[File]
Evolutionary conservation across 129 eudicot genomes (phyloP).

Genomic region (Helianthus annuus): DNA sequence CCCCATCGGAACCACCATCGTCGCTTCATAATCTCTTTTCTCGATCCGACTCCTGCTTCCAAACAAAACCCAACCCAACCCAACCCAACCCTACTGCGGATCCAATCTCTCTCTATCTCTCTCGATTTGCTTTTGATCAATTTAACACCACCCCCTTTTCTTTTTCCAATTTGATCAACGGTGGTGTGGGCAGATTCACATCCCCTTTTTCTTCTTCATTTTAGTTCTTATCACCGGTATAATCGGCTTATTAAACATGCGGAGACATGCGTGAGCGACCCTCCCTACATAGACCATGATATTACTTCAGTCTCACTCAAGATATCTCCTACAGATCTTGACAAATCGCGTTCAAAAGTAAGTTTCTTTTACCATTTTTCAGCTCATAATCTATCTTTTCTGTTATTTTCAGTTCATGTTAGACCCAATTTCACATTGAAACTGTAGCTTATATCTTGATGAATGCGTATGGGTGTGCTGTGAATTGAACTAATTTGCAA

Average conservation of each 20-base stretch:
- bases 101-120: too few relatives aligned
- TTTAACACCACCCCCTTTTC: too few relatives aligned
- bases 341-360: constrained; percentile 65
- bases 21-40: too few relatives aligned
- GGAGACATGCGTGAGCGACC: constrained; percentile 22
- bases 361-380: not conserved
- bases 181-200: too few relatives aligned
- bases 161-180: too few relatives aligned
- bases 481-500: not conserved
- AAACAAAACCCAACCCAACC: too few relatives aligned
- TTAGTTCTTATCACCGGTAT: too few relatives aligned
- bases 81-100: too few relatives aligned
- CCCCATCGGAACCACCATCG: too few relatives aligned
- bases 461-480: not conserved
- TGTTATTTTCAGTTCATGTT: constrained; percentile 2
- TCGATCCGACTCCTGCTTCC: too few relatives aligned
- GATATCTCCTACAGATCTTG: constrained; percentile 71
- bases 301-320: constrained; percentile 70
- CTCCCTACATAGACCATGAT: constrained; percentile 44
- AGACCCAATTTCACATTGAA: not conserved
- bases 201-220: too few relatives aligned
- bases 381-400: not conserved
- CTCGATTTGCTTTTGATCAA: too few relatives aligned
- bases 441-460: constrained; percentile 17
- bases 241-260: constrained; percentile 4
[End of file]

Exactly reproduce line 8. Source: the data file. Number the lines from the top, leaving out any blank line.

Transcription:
- GGAGACATGCGTGAGCGACC: constrained; percentile 22